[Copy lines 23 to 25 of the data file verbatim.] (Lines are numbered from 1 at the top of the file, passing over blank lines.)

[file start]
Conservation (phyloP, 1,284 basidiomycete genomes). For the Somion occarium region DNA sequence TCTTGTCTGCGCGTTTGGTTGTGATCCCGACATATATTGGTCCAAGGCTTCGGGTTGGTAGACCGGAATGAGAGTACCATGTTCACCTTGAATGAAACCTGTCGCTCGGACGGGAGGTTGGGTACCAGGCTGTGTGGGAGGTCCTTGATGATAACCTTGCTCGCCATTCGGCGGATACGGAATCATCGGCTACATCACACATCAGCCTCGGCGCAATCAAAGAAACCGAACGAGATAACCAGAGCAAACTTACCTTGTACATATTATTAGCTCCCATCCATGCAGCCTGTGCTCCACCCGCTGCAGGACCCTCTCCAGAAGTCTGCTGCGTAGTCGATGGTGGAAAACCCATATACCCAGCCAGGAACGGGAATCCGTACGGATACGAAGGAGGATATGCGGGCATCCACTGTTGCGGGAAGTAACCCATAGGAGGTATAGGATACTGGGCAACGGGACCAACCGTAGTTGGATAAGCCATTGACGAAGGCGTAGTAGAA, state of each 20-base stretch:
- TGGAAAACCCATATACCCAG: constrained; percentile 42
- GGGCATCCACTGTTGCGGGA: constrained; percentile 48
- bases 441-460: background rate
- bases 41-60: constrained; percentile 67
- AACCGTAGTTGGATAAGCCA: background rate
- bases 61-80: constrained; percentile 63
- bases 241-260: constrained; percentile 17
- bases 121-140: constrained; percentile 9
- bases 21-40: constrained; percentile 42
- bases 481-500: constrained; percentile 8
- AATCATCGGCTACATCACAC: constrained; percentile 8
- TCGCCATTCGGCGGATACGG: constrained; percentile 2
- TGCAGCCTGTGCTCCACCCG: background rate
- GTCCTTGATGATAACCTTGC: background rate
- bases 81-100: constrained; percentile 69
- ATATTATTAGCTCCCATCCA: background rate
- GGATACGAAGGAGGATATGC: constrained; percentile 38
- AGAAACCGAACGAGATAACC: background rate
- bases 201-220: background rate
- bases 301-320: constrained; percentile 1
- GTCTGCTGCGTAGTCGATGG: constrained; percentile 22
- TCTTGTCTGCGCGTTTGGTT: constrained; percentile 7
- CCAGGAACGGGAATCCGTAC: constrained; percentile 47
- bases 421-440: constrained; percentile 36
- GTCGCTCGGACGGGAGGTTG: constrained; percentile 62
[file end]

- TCTTGTCTGCGCGTTTGGTT: constrained; percentile 7
- CCAGGAACGGGAATCCGTAC: constrained; percentile 47
- bases 421-440: constrained; percentile 36